Lastly, it is hard for me to be around pregnant people, babies and toddlers right now. At this point in my life, these are reminders of my grief. This is especially hard because two of my closest friends are pregnant and one is due in October and the other in November. Then I was supposed to be due in December. I felt so, so lucky to be pregnant at the same time as them. As much as I was excited to be pregnant, it was also lonely and kind of an isolating experience. You feel different than you normally feel. You can’t do a lot of the things you normally do. You can feel left out when your friends or co-workers go out for drinks. You’re happy to be pregnant and you know you won’t be in this phase forever and there are a lot of cool aspects of growing another human being. And yet, it can still leave you feeling apart from others and even from yourself. So to have two of my closest friends going through it with me was such a gift. It made me less lonely and I felt a connection to them.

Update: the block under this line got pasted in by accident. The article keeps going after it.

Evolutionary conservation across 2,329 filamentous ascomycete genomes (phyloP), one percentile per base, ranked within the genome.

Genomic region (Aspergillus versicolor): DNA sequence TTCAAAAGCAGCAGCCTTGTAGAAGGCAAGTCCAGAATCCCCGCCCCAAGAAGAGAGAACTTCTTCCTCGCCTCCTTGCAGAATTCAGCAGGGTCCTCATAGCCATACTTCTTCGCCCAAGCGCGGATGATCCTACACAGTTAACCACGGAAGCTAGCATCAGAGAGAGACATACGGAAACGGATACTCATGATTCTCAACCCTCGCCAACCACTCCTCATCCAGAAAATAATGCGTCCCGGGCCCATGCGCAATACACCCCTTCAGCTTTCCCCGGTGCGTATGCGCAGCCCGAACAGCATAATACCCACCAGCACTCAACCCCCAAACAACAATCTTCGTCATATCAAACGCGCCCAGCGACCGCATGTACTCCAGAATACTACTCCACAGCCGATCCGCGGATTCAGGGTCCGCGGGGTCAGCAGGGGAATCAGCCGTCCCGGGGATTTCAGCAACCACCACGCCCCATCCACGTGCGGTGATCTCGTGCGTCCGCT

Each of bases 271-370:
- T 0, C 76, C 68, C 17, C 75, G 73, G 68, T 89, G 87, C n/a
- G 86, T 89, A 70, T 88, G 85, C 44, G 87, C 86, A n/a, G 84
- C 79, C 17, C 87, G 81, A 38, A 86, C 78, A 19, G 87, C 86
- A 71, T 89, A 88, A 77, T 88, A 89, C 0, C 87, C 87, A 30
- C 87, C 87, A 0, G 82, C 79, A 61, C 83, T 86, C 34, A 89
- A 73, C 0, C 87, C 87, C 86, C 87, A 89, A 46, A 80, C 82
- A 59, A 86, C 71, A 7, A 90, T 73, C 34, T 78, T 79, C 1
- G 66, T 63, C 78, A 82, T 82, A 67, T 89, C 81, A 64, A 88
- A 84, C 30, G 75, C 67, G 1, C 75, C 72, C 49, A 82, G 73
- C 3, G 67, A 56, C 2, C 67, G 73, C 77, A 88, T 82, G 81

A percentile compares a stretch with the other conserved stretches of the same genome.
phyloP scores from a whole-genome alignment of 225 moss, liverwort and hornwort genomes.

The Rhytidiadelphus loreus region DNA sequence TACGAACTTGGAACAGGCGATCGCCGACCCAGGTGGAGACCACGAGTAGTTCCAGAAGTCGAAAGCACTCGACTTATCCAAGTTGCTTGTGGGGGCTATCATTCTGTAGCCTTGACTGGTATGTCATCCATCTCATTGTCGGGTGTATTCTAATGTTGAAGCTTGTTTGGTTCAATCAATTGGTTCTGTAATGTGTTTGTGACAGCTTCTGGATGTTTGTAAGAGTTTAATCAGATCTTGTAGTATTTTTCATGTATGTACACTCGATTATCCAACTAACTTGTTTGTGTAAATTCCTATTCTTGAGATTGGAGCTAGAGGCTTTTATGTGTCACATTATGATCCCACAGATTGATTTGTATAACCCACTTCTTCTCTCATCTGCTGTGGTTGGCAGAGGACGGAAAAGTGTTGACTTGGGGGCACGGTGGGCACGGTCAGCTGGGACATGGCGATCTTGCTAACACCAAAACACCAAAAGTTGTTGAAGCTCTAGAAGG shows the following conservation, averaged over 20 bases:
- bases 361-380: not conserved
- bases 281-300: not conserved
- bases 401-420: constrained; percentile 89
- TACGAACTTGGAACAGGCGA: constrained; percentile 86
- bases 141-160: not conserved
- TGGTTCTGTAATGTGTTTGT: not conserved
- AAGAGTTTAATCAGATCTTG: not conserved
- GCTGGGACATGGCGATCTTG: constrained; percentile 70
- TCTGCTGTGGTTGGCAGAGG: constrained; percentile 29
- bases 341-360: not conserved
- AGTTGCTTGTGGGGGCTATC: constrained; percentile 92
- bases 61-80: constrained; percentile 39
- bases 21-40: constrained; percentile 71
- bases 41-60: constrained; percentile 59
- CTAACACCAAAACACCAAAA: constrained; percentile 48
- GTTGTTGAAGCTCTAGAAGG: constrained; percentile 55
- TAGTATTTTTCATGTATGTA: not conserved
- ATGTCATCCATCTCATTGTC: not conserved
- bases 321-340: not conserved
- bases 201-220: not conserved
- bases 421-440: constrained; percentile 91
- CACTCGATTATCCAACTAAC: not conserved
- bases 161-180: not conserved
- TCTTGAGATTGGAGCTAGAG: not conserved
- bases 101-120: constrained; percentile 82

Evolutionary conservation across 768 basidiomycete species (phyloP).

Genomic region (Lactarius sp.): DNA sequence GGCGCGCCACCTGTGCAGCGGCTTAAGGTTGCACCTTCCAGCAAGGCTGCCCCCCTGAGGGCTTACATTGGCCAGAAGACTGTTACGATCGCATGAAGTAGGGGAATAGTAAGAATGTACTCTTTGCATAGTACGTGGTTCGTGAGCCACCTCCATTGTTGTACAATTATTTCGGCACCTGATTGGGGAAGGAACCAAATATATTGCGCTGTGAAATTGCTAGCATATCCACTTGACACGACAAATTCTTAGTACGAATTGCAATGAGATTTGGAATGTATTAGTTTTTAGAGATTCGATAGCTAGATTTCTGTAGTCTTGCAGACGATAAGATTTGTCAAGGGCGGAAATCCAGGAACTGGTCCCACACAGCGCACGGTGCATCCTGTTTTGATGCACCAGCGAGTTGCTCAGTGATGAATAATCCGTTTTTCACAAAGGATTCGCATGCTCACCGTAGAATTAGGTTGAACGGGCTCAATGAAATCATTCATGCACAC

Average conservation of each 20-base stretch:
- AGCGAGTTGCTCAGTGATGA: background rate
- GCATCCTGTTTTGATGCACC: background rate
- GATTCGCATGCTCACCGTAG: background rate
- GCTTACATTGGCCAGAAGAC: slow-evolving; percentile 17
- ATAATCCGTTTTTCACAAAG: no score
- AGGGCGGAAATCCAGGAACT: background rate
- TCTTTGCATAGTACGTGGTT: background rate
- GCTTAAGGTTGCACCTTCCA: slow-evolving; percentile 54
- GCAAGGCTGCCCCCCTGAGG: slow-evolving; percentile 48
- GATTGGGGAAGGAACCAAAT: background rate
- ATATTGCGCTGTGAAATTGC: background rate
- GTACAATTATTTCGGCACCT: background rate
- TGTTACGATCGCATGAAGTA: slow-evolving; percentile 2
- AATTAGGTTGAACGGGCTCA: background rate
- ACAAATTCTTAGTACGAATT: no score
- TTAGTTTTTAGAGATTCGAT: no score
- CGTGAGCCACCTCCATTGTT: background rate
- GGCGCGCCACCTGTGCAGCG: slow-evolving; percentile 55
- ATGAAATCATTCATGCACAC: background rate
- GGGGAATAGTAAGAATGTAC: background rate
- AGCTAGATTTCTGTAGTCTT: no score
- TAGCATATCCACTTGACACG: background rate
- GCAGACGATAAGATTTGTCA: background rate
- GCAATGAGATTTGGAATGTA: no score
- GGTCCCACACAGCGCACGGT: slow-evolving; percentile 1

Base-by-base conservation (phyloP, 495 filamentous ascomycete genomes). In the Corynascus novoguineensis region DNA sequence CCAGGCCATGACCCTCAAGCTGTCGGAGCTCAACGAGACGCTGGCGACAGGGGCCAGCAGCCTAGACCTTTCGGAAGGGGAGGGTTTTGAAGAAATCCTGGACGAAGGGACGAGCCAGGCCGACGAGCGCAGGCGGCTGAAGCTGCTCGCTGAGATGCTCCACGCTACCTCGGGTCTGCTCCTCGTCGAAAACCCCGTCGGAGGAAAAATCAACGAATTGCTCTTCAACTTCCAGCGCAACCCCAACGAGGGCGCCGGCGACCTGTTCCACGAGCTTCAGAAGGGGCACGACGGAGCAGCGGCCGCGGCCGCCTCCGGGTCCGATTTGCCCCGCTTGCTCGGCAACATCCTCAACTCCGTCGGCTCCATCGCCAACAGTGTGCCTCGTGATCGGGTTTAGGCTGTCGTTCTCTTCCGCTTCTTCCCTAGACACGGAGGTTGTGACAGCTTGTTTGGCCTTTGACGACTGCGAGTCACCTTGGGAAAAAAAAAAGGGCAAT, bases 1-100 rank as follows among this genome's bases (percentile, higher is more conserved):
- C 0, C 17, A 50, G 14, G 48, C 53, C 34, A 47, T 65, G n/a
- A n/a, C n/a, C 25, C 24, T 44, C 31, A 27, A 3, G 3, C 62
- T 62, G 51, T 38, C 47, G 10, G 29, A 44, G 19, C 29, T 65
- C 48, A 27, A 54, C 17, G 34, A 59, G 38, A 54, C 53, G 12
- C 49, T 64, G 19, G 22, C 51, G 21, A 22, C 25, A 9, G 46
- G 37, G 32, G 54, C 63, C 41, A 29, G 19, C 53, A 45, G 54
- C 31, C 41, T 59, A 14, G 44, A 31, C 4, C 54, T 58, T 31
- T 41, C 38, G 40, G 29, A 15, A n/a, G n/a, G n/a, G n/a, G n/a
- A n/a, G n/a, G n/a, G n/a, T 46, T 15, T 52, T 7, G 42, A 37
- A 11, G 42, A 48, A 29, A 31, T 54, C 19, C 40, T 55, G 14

To my friends who are pregnant, I write this just to put it out there. Believe me when I say I am so happy for you. And I desperately want and need you in my life right now. I want to hear from you and see you and hang out with you. And of course, I still feel connected to you in other ways. You’ve been my friends for decades. And… the loss of the pregnancy also means the loss of something special we were all experiencing together and it makes me very sad. I’m really anxious to go to baby showers. But I am absolutely going to go because you’re so important to me and I never want you to feel like you’re not. I love you all, pregnant and not, so much. (Side note- As I’m writing this, I’m listening to 4 am by Our Lady Peace which hopefully for some of you brings you right back to tenth grade and makes you feel all the feels, because it sure is making me feel all the feels).

So what do I need right now?